Animal Science Department
EFFECTS OF EGG YOLK ON PIGLET GROWTH PERFORMANCE, CIRCULATING IMMUNOGLOBULINS, BIOMARKERS OF INTESTINAL INTEGRITY, AND MICROBIAL COMMUNITY
Phillip S. Miller
Date of this Version
A total of 72 crossbred pigs weaned at 24 days were assigned to a completely randomized design (CRD) arrangement of treatments to determine the effects of egg yolk on a nursery piglet’s growth performance, circulating immunoglobulins, biomarkers of intestinal integrity, and microbial community. Pigs were provided with spray-dried plasma (SDP), spray-dried egg yolk (SDEY), or a control diet. During Phase III, ADG was affected by treatment (P < 0.10). Pigs consuming the egg yolk diet had greater (P < 0.05) ADG vs. the plasma group for Phase III. Circulating immunoglobulins (IgA and IgG) were not affected by dietary treatment. C-reactive protein (CRP) and haptoglobin (Hp) concentrations remained constant during the experiment. Treatment did effect Glugacon like peptide-2 (GLP-2) concentration (P < 0.01) where pigs fed egg yolk had the greatest concentration. Microbial OTUs were similar among treatments (P > 0.8), but there were changes over time; from d 0 to Phase I and II there was an increase in diversity (P < 0.01) followed by a decrease in diversity (P < 0.01) in Phase III. Dominance was higher (P < 0.01) in Phase III when compared to the other phases. Treatments had no effect (P = 0.33) on bacterial community composition, but phases had a significant effect (P < 0.001) on bacterial community composition. Cost analysis of the diets showed that egg yolk was $2.30/lb and plasma was $2.16/lb. Egg yolk was the least expensive diet during Phase II, and the most expensive during Phase I. These results indicate that performance, circulating immunoglobulins, biomarkers of intestinal integrity, and microbial communities are similar in pigs receiving nursery diets containing either egg yolk or spray-dried plasma. Therefore, based upon these results the type of protein utilized in a nursery pig diet may be determined by cost.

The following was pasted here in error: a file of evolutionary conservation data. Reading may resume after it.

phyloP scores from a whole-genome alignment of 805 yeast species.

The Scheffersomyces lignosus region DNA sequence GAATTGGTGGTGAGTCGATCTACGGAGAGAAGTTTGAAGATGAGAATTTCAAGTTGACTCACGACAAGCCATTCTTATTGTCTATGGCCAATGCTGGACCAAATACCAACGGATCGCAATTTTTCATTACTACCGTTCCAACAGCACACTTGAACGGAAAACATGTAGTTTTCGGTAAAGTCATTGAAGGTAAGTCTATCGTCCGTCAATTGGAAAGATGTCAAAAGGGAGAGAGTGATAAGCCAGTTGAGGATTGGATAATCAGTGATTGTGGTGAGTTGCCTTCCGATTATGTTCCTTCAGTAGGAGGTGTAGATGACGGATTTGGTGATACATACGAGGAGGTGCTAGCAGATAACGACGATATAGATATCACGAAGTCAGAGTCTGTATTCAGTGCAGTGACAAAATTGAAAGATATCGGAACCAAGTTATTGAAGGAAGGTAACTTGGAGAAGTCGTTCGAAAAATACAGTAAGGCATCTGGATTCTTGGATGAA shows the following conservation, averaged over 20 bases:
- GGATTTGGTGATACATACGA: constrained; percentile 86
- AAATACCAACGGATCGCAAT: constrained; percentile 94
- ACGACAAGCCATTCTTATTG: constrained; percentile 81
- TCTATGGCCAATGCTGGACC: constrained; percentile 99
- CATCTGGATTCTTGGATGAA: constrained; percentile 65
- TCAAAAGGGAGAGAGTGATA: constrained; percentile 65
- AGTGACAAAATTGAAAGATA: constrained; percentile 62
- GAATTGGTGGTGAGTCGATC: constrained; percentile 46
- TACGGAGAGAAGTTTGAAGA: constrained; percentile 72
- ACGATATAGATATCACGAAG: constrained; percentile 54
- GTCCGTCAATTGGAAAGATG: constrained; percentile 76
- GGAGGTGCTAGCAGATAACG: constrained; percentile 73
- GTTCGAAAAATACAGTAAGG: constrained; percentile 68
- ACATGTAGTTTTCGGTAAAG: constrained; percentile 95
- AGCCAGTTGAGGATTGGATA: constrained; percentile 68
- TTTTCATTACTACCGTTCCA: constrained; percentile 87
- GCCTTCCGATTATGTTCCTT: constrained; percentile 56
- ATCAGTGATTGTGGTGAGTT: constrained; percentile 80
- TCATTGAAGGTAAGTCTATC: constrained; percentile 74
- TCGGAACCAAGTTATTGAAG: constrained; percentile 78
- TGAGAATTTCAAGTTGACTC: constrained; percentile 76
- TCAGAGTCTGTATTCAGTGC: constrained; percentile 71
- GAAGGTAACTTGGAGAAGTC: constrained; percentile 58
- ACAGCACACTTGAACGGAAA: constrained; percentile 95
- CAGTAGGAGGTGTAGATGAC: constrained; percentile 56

Advisor: Phillip S. Miller
A THESIS Presented to the Faculty of The Graduate College at the University of Nebraska In Partial Fulfillment of Requirements For the Degree of Master of Science, Major: Animal Science, Under the Supervision of Professor Phillip S. Miller. Lincoln, NE May, 2017
Copyright (c) 2017 Kelly Moore